Sterling slips after Bank of England signals no rush to hike rates

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3 February 2017


The Pound erased much of its gains from earlier in the week on Thursday after the release of the Bank of England’s January meeting minutes appeared to show the central bank was in no rush to begin hiking interest rates again.

s expected, the BoE kept its policy unchanged, holding rates steady at their record low 0.25%. Policymakers appear comfortable with its existing policy, having slashed rates in August last year, citing risks posed by Britain’s impending exit from the European Union. Investors hoping for a signal that interest rates could be raised later in the year were left disappointed, sending the Pound lower for the day against just about every other G10 currency.

The Bank of England also failed to make any meaningful changes to its inflation forecast during its Quarterly Inflation Report, although did dramatically raise its growth forecast for this year. The Bank now expects the UK economy to grow by 2% this year, up significantly from the 1.4% estimate in November.

Ahead of this afternoon’s nonfarm payrolls report in the US, the Dollar sold-off broadly off the back of the Federal Reserve’s lack of clarity over the timing of its next interest rate hike. A lack of obvious signals that the March FOMC meeting remains live kept the greenback on the back foot yesterday.

The next major event risk will undoubtedly be this afternoon labour report in the US at 13:30 UK time. Any figure at or around the 175,000 consensus would likely provide decent support for the Dollar today.

Major currencies in detail


The Pound slumped 1% yesterday as the market began lowering its expectations for a rate hike by the Bank of England this year.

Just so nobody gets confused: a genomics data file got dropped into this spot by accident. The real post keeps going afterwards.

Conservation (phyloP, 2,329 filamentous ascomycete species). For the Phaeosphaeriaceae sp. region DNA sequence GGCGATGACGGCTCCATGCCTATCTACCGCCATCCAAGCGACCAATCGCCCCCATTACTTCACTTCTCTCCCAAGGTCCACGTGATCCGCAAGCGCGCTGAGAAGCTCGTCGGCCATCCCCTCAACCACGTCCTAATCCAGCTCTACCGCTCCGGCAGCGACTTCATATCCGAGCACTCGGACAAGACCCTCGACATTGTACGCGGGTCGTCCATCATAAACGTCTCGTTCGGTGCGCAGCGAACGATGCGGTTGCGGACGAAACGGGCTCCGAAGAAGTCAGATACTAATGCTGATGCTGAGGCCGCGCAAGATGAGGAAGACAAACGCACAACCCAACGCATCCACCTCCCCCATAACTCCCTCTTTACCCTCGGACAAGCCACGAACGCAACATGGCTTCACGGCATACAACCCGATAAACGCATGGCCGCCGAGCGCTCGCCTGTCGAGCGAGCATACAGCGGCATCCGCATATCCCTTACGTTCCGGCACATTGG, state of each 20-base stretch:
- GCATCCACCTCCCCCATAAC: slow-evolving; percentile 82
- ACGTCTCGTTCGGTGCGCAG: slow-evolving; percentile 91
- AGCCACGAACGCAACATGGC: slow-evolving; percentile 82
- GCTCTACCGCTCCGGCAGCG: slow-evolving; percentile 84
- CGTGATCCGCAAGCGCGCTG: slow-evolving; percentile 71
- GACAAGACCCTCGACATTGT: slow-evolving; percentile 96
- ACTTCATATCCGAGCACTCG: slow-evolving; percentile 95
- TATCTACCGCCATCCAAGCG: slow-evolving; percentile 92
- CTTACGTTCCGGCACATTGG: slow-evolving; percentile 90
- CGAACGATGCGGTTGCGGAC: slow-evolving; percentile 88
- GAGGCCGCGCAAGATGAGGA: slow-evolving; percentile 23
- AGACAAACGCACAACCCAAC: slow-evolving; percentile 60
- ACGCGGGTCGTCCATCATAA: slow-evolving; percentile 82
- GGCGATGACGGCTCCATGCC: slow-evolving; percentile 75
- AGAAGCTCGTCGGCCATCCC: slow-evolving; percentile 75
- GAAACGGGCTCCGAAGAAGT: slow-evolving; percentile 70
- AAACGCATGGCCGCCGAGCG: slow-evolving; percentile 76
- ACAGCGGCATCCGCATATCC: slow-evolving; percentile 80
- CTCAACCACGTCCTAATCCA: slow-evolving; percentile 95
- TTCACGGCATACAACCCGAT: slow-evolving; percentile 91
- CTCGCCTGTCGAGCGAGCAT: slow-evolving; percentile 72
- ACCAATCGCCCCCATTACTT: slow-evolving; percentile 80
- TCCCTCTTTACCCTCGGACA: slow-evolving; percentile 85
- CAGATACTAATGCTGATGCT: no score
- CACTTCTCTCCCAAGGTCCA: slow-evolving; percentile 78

Market implied probability for a 25 basis point rate increase was nudged lower to around 35% from 50% prior to the central bank’s meeting. Despite this, we continue to think the next move in rates is much more likely to be up than down.

Earlier in the day the latest construction PMI was a slight disappointment, although its lack of contribution to UK economic output meant the reaction in Sterling was limited. The index declined to 52.2 in January from the 54.2 recorded in December.

This morning’s services PMI for January is expected to have slowed modestly from December. Sterling will largely be driven by events in the US today.


A lack of clear signs for a March hike by the Fed sent the Euro 0.2% higher against the US Dollar yesterday.

Announcements in Europe were fairly light on the ground on Thursday. Producer prices provided further incentive for the European Central Bank to hold off from increasing its monetary stimulus measures further in the coming months. Prices rose more than expected in December, jumped 1.6% on a year previous, its highest rate in almost four years. This was driven largely by an increase in energy prices caused by the recent stabilisation in global oil prices.

Mario Draghi also spoke in Slovenia on Thursday, although added nothing in terms of monetary policy.

The Eurozone services PMI and retail sales this morning are unlikely to significantly shift the Euro today, with the US labour report the biggest market mover.


The US Dollar had a mixed session on Thursday, ending London trading unchanged as traders continued to digest the Fed’s statement on Wednesday evening.

Traders mostly overlooked the generally positive economic data out of the US economy yesterday. Initial jobless claims beat expectations. Claims for jobless benefits fell last week to 246,000 from 260,000, around its lowest level in over four decades.

Focus was instead on the Fed and political developments after Donald Trump unnerved investors after using aggressive language on Iran and a refugee deal with Australia.

This afternoon’s labour report should give us a good indication as to whether a Fed hike at the next FOMC meeting in March remains on a real possibility. As always, the unemployment rate and average earnings figures could be key for the Dollar this afternoon.